“Aldgate, Aldgate East, All Git Orf!” — Poems From The Cockneys

This week’s poem is just a little poem that I smiled to read wrrites Gill Ward.

‘I spent a year teaching in Stepney in the East End of London. I could get off the tube at either Whitechapel or Aldgate East.

‘A Londoner friend (born in the East End) used to chant to me, “Aldgate, Aldgate East, All git orf!” 

Sometimes I bought our dinner for our flat at Whitechapel Marketin front of the tube station . Those were the days!

A little-known fact: everyone used to think Tom Scott made up the term O.E. (overseas experience). He reminds people that it was actually his friend John Muirhead.

John is also a valued friend of our family. He lectured at Massey University in the English Department and has an amazing way with words. Poem from 100 Poems on the Underground (Cassell Publishers Ltd 1991)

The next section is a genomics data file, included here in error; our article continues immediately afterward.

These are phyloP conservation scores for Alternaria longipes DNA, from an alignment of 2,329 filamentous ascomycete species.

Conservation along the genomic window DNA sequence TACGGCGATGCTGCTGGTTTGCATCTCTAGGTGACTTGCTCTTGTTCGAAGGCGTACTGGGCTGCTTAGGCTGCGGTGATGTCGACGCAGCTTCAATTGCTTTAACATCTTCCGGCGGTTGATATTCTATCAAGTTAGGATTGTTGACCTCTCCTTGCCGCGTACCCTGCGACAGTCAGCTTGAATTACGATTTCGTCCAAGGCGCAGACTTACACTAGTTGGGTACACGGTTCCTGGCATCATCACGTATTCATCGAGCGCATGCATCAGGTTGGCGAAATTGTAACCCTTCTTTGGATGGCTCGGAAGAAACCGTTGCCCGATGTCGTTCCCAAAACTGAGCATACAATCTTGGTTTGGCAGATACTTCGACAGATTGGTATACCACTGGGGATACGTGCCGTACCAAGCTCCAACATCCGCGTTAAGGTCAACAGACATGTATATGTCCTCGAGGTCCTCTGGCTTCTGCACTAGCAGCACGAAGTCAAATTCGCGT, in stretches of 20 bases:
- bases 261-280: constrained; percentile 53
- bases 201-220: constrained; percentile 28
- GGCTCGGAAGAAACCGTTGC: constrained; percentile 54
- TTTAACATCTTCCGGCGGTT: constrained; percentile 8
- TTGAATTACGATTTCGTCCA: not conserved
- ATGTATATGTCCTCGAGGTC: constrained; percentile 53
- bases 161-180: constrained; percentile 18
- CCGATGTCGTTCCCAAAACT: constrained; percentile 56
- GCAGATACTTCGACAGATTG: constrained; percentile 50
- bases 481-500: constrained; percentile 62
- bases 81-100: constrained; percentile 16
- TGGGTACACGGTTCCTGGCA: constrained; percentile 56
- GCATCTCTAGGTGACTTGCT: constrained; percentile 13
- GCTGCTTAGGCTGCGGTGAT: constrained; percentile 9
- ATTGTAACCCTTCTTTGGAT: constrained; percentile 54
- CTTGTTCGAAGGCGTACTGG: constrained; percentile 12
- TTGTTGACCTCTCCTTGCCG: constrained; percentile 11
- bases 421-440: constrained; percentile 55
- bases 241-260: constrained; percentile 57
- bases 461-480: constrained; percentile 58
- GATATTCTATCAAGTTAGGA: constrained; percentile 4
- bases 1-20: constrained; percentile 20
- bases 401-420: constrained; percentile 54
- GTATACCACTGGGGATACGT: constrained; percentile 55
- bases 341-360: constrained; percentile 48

London Bells  (Anonymous)

London Bells  (Anonymous)

Two sticks and an apple,

Say the bells at Whitechapel.

Old Father Bald Pate,

Say the bells at Aldgate.

Maids in white aprons,

Say the bells at St. Catherine’s.

Oranges and lemons,

Say the bells of St. Clement’s.

You owe me five farthings,

Say the bells of St. Martin’s.

When will you pay me?

Say the bells of Old Bailey.

When I am rich,

Say the bells of Shoreditch.

When will that be?

Say the bells of Stepney.

I’m sure I don’t know,

Says the great bell at Bow.

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